The New Macau Association (ANM) demanded the government halt the co-operation agreement with Alibaba for the development of Macau as a ‘Smart City,’ claiming the city’s population had not been consulted before the agreement was inked and due to doubts about the government’s proper use of the data collected.
On August 4, the Alibaba Group signed an agreement with local authorities to develop the MSAR into a ‘Smart City’ in two phases by 2021 through the use of cloud data collection technology.
With the group’s subsidiary Alibaba Cloud fronting the project, the agree­ment proposes establishing a cloud computing centre to promote Big Data usage in Macau in order increase efficiency and further improve the city’s tourism, transportation, healthcare, governance and talent development.
According to social activist and former ANM Vice-President Jason Chao the Alibaba Group and the Macau Government “make two questionable partners,” alleging that the local government and the Chinese company have a “questionable record” in terms of respecting residents’ and users’ privacy.
The Association has previously complained that the Judiciary Police attempted to seize citizens’ data collected during the 2014 Civil Referendum, stating the Office for Personal Data Protection (GPDP) had authorised such collection.
With regard to Alibaba, ANM mentioned a dispute Chinese courier service SF Express had this year with Cainiao Network Technology – the logistics unit of the Chinese e-commerce giant – with SF Express claiming it was removed as a delivery option by Alibaba for refusing to share data with the company.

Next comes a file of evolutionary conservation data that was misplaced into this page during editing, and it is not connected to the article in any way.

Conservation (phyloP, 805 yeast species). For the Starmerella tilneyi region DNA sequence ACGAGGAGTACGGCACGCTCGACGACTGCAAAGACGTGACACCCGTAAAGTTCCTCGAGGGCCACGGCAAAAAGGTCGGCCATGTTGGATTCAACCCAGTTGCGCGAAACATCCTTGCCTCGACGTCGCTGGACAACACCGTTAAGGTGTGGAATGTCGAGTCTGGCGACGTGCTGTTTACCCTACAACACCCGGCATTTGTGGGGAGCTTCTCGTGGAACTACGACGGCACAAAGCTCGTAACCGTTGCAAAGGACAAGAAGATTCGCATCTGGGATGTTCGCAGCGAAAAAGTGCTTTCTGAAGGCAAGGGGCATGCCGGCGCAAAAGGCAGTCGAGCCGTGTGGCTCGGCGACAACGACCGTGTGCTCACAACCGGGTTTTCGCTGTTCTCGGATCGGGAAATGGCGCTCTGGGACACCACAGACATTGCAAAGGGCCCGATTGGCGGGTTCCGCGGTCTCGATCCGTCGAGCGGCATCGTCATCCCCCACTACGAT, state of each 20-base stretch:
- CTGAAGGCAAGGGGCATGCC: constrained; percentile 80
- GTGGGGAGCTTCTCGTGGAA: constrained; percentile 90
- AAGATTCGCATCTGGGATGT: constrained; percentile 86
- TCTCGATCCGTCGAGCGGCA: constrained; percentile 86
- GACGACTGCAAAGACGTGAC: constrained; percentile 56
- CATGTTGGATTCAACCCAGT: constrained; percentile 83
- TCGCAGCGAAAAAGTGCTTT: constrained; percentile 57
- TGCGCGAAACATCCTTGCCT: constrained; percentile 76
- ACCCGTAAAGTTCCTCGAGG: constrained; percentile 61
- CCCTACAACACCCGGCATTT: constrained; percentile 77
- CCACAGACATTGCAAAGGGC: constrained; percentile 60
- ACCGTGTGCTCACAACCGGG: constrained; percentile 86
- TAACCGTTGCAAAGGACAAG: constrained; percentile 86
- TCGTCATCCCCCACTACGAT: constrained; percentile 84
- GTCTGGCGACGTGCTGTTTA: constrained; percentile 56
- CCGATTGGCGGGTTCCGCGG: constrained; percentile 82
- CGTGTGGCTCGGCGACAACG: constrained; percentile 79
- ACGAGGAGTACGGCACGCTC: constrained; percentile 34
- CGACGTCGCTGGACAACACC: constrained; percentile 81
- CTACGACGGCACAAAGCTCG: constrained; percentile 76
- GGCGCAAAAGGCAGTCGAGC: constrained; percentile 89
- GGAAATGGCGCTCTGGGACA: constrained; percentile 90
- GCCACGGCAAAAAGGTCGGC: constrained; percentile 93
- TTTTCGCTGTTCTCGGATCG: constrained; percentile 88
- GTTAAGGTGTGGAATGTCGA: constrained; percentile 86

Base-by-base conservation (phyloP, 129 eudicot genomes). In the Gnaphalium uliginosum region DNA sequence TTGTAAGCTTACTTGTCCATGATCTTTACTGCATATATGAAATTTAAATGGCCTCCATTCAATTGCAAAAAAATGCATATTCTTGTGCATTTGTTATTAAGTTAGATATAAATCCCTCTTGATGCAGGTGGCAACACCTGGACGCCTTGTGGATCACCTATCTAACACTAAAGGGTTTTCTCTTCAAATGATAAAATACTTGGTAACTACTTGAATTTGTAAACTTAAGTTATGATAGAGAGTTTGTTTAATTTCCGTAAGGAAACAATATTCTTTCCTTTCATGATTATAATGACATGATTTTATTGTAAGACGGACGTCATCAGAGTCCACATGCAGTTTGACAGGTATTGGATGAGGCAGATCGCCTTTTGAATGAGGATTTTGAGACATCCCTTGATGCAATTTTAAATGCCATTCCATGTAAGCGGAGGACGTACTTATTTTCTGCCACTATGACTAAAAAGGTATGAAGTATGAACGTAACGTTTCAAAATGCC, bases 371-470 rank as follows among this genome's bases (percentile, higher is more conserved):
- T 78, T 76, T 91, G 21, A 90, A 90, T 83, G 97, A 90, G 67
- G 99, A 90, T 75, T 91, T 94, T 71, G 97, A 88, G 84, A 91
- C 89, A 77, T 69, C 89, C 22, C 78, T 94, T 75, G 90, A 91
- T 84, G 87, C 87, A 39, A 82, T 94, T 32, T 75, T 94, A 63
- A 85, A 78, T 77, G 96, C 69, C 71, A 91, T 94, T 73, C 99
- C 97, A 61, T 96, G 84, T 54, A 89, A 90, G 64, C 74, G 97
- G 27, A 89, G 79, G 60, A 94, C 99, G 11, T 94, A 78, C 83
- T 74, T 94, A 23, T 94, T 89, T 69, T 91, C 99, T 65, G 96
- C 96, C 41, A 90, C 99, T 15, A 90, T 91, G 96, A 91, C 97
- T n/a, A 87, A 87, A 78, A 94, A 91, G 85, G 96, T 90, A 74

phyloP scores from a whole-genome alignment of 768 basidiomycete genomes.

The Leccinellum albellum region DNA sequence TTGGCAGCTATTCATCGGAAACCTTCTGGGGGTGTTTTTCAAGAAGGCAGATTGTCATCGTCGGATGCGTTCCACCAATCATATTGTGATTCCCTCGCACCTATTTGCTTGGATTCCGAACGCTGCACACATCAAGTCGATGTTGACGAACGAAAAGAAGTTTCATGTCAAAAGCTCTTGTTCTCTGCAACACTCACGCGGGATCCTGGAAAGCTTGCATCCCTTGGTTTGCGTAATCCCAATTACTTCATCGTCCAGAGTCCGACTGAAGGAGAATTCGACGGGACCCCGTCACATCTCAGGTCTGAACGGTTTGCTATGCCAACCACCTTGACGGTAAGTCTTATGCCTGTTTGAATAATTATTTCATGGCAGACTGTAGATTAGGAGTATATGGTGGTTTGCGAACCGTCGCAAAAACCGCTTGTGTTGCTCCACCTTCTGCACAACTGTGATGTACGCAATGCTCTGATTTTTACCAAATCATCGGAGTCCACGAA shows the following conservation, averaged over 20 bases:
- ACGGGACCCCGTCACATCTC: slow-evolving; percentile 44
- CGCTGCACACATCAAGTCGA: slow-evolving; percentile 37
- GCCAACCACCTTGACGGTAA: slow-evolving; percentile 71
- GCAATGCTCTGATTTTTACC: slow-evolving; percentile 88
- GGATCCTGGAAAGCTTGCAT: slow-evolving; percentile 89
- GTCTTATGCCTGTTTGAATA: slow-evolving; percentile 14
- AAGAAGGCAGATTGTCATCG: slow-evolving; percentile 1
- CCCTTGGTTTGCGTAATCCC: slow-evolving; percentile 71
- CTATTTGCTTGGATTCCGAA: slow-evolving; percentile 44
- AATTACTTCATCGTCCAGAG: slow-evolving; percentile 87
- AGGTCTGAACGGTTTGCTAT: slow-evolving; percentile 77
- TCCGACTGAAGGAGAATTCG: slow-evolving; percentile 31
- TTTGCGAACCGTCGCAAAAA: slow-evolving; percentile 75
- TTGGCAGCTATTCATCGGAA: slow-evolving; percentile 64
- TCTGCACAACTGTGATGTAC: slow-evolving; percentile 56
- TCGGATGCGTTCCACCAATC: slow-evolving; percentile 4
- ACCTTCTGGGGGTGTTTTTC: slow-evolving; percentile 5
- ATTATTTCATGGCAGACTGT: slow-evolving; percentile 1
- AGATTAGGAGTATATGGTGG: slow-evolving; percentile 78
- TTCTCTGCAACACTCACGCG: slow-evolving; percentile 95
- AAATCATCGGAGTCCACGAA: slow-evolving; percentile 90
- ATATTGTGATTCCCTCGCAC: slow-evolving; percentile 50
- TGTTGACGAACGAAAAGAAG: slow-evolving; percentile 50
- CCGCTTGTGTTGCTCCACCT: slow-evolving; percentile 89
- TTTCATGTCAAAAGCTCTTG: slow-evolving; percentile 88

“The residents [of Macau] have legitimate reasons to express concerns over a ‘horizontal integration of data’ from all government data bodies using Alibaba’s services. The physical presence of data in Macau (local storage of data) is just a basic statutory requirement and is, in no way, an excuse for the government’s non-transparency,” the group’s release observed.
According to the deal with Alibaba, a cloud computing centre would be set up in the city to sustain the new ‘Urban Brain,’ with the first phase to be concluded in June 2019 and the second by June 2021.

Democratising data
The Association also criticised the lack of a public tender process in granting the project of construction of a cloud infrastructure to Alibaba, considering that the Macau Government had “deviated” from its “self-proclaimed principle that public money should be spent worthwhile”.
Consequently, ANM demanded the Macau Government rescind the agreement until the ‘Smart City’ plan is available for public scrutiny and citizens are assured they can withdraw their consent to data being processed by Alibaba.
The Association also demanded the government make ‘Open Data’ a priority for future government projects so that residents can make full use of the intelligence produced by data analysis.
“Open Data is a new trend in developed democracies (…) The exclusive use of such data intelligence by the Macau Government would only benefit the authorities. Through Open Data, all citizens, especially those with technical capabilities, would have a chance to use the value of the data,” Mr. Chao said yesterday.

Most rigorous in Asia
Meanwhile, Secretary for Administration and Justice Sonia Chan Hoi Fan said in a release yesterday that “the MSAR had the most rigorous data protection legislation in Asia” because the city’s Personal Data Protection Law mirrored European Union regulations.
According to Secretary Chan, any services or institutions responsible for development of the ‘Smart City’ and e-government concepts were “bound to secrecy,” and pledged no private information would be transferred to “separate institutions”
She added that in order to develop the concept of e-government, authorities had already finalised the process of simplifying “dozens of inter-department procedures”.
“The platforms for the dissemination of official information will be gradually unified, reinforcing the exchange of information at internal level, in order to create greater facilities for the population by reducing their travel and delivery of documents among the various public services,” the Secretary claimed.